Opinion – The real ticking time bomb for the Tories is home ownership – Telegraph – John Gelmini

Conservative Party (UK)

Conservative Party (UK) (Photo credit: Wikipedia)

This post from the Telegraph, courtesy of Dr Alf, is manifest nonsense. We have had a housing crisis in the UK for at least 100 years, and nobody has seen fit to take the necessary measures to put it right. Indeed, things are getting worse with the so-called “Mortgage Market Review”, proposed restrictions on buy-to-let landlords over and above the Chancellors measures on buy-to-let tax relief restriction.

There is, and always has been, an unwillingness to use Hof Haus systems building methods, or build upwards, or tackle the scandal of too many local authorities and their excessive greed and mendacity surrounding many but not all planning applications.

Furthermore, we lack the construction workers to build the houses, even if they could be financed, and plans for carbon reduction make many of them too expensive to build, even if they could be financed.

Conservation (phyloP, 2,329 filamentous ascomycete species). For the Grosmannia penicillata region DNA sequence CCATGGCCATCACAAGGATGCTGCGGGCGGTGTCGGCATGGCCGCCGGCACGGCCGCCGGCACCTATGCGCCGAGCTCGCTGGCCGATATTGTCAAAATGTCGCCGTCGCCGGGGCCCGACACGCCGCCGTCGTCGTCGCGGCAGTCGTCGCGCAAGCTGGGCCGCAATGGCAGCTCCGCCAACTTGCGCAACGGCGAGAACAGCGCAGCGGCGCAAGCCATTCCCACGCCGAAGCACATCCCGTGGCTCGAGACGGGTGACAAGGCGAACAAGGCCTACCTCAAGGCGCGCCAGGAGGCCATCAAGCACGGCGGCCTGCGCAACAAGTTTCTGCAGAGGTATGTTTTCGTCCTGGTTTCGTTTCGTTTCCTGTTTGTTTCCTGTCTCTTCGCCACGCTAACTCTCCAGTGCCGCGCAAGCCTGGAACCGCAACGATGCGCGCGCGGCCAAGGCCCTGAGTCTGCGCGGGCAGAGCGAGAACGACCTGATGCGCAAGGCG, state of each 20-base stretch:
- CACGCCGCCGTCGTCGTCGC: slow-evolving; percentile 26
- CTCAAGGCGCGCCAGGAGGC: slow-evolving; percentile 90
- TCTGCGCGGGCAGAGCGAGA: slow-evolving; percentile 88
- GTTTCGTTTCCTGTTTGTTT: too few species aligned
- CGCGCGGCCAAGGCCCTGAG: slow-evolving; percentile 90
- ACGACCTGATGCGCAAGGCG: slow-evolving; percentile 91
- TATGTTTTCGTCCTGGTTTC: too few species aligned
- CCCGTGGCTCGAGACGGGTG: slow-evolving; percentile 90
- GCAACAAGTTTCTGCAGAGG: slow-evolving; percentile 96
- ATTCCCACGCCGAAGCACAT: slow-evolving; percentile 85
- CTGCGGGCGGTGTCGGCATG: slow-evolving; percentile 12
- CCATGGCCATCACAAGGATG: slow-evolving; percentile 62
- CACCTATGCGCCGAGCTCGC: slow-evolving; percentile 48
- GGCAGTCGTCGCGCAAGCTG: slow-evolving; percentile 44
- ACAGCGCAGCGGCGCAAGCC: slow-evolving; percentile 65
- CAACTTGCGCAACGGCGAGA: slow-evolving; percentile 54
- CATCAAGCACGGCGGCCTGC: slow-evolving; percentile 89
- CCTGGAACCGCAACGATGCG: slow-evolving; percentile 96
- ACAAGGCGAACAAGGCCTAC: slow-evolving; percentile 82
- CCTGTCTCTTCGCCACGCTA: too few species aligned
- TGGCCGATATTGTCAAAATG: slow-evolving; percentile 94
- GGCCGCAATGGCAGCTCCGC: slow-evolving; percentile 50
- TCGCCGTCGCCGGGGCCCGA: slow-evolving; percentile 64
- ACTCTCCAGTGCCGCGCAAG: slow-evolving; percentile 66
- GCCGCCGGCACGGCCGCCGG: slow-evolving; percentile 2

The problem that the Conservatives will face is immigration and the belief in the minds of the public that the world owes them a living. Immigration has been allowed to proliferate unchecked because too many members of the indigenous population are unwilling to do certain jobs and are lazy and unproductive. For those who take umbrage at this criticism, I say look at the figures for productivity which place the UK at 20th position in the world with 32% public sector productivity, plus excessive overmanning, and 48% private sector productivity, with just 400 world-class companies and a balance of trade deficit growing at £3 billion gbp a month since 1981.

John Gelmini

Germany’s sickly economy | Europe’s World -Philippe Legraine

This is an insightful, must-read article by Philippe Legraine on the Germany‘s economy and why it might not be best practice for the rest of Europe.

via Germany’s sickly economy | Europe’s World.

The article paints a powerful picture of Germany holding down wage rates to encourage exports. Unfortunately, some of Germany’s major export markets are suffering, so should Germany perhaps now be reflating her domestic economy instead?